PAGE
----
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Paraguayan lawmakers this week rejected the president’s veto of a major Bitcoin mining regulation bill.
A total of 33 senators on Wednesday voted to reject President Mario Abdo Benitez’s decision to veto the bill, which wants to regulate Bitcoin mining in the South American country.
In July, Paraguay’s legislature approved the bill to create a clear-cut tax and regulatory framework that would allow miners to know where they stand while operating in the country.
President Benitez then vetoed it, claiming mining uses high amounts of energy but brings relatively small employment benefits.
But this week’s vote shows that senators are dead set on regulating the industry which currently operates in a legal gray area in the Latin American nation. According to a release from the country’s Congress, one lawmaker, Senator Enrique Salyn Buzarquis, said it was “better to formalize” the industry so they can tax it.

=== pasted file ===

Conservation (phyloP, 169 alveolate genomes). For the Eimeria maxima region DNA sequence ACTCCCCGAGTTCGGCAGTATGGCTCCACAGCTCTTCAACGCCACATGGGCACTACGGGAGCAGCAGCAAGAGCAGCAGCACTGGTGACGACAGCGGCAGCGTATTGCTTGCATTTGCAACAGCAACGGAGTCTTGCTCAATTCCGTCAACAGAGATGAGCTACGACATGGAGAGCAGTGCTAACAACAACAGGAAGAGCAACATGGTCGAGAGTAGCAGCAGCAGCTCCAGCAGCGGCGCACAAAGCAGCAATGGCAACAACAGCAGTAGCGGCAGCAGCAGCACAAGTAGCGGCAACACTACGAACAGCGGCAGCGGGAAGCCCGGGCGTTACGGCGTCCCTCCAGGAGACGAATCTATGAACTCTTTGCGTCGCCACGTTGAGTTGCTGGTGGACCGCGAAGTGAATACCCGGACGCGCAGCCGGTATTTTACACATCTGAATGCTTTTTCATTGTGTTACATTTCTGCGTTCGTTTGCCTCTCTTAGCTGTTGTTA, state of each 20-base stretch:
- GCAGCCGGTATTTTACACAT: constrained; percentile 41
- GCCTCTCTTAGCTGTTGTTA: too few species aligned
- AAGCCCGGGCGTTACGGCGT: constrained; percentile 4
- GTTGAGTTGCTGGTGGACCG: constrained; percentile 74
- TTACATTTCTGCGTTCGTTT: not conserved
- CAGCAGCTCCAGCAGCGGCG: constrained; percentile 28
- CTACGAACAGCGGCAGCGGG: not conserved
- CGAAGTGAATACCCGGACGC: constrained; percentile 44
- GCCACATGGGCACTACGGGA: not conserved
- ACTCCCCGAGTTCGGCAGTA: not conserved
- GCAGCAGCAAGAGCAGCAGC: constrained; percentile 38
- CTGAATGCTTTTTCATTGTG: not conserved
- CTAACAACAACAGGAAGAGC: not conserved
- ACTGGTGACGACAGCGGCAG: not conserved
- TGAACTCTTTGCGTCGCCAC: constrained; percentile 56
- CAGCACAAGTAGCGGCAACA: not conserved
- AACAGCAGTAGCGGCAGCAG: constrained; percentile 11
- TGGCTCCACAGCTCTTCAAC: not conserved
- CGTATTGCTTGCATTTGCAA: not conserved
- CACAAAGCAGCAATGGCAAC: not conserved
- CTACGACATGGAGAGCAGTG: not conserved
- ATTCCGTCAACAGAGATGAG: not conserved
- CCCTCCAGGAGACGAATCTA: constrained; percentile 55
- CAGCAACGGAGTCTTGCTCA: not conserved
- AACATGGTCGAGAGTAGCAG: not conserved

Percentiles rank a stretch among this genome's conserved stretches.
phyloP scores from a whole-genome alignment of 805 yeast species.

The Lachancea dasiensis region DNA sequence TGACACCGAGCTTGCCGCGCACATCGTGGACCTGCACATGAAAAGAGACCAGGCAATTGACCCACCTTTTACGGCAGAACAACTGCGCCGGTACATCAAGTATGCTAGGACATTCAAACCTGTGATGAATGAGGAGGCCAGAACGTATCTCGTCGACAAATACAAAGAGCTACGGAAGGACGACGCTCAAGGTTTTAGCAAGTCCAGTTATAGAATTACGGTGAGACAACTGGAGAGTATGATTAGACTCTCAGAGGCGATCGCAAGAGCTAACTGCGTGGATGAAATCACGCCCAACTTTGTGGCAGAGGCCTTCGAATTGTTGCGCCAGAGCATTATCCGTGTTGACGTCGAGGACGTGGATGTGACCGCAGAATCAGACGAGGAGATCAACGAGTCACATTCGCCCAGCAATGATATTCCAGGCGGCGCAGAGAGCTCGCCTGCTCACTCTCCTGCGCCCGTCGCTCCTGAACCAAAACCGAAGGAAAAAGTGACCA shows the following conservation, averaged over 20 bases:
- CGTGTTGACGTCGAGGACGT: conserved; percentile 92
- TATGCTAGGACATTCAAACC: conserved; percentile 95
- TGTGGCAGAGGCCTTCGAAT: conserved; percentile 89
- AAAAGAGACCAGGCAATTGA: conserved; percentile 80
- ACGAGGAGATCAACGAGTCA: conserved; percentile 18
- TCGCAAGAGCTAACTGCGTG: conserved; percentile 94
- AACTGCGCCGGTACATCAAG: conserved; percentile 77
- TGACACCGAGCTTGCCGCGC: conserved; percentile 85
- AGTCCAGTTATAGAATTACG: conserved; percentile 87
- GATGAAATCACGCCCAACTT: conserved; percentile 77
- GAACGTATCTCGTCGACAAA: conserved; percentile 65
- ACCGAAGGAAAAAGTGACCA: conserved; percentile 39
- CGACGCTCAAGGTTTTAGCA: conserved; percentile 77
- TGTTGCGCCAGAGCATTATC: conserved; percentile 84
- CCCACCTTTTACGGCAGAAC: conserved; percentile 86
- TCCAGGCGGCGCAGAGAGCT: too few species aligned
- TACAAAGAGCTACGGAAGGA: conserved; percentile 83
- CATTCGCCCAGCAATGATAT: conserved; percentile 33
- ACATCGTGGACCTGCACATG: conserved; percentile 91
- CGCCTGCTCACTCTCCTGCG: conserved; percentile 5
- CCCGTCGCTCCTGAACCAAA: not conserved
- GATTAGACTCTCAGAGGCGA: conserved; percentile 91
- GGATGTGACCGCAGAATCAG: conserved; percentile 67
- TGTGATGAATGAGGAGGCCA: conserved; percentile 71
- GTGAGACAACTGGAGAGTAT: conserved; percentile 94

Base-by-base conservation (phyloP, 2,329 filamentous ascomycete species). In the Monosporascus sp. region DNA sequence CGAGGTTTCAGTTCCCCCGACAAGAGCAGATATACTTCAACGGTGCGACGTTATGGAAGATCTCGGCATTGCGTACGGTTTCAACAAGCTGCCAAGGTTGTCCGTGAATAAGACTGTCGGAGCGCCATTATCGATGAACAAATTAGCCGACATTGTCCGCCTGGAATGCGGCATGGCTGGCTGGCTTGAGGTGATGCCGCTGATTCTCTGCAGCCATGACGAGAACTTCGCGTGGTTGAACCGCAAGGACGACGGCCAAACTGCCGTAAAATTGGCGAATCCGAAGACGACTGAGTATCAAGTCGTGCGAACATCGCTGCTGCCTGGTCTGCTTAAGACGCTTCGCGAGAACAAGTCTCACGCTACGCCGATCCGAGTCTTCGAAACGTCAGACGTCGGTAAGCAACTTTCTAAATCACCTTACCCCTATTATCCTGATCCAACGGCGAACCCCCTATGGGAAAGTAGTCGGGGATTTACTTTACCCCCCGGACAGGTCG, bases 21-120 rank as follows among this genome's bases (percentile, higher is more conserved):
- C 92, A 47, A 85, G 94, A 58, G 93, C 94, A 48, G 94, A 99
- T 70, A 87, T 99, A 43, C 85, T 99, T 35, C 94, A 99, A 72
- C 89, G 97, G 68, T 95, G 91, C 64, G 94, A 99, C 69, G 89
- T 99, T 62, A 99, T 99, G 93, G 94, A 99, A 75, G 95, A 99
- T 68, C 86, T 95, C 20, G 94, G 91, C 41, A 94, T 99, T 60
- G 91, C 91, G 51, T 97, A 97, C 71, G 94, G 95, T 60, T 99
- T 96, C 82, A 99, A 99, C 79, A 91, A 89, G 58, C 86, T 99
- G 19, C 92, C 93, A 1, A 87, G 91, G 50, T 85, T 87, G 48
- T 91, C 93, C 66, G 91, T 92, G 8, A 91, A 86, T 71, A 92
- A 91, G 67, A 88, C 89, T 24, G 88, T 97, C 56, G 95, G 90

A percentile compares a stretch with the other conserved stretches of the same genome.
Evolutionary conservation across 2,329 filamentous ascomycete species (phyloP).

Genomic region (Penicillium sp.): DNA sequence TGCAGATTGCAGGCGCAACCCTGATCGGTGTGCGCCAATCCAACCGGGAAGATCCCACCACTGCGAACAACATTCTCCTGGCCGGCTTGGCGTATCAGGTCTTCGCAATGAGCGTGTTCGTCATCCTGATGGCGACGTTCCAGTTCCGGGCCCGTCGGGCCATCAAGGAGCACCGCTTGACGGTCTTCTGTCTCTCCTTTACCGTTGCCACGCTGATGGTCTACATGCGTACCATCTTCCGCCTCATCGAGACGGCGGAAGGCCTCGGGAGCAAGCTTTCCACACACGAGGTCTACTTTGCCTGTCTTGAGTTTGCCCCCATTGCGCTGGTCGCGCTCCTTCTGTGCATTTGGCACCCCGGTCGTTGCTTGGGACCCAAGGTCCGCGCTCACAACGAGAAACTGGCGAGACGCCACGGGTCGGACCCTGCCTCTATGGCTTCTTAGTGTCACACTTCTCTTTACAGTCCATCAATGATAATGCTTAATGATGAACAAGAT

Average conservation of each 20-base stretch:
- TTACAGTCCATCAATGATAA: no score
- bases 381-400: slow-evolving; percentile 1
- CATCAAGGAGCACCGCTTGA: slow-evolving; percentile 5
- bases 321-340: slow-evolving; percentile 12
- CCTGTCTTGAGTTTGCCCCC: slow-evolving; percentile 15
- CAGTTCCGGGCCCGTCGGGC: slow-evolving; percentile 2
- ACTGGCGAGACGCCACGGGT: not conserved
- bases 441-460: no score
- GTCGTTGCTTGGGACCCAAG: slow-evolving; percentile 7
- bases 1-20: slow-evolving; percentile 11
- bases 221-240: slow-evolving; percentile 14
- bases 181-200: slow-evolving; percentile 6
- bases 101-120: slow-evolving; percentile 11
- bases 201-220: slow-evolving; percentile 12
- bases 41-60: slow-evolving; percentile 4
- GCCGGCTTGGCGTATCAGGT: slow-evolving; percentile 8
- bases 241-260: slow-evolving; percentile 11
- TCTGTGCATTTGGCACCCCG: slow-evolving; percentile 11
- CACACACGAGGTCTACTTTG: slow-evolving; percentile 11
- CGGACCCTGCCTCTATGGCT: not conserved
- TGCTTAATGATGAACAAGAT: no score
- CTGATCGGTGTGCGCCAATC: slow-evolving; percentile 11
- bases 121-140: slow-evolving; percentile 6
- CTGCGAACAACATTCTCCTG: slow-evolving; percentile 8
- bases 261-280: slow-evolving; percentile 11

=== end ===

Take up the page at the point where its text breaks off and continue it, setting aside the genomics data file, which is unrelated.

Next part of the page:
Congressman Daniel Rojas added that “new forms of employment” could be brought to Paraguay through a well-regulated crypto industry.
Lawmakers think Paraguay can become a crypto hub because it is increasingly attractive to Bitcoin miners—mainly due to its cheap electricity.
Bitcoin mining, which is the business of adding and verifying blocks of transactions to the asset’s public blockchain, is often done on an industrial scale and requires lots of computers—and energy.
Big crypto companies are looking to Paraguay to set up shop: Canadian mining giant Bitfarms last year said it was expanding to the country on a five-year lease with an annually-renewable power purchase agreement to secure 10 MW of green hydropower.
The bill will now go to Paraguay’s Chamber of Deputies for discussion.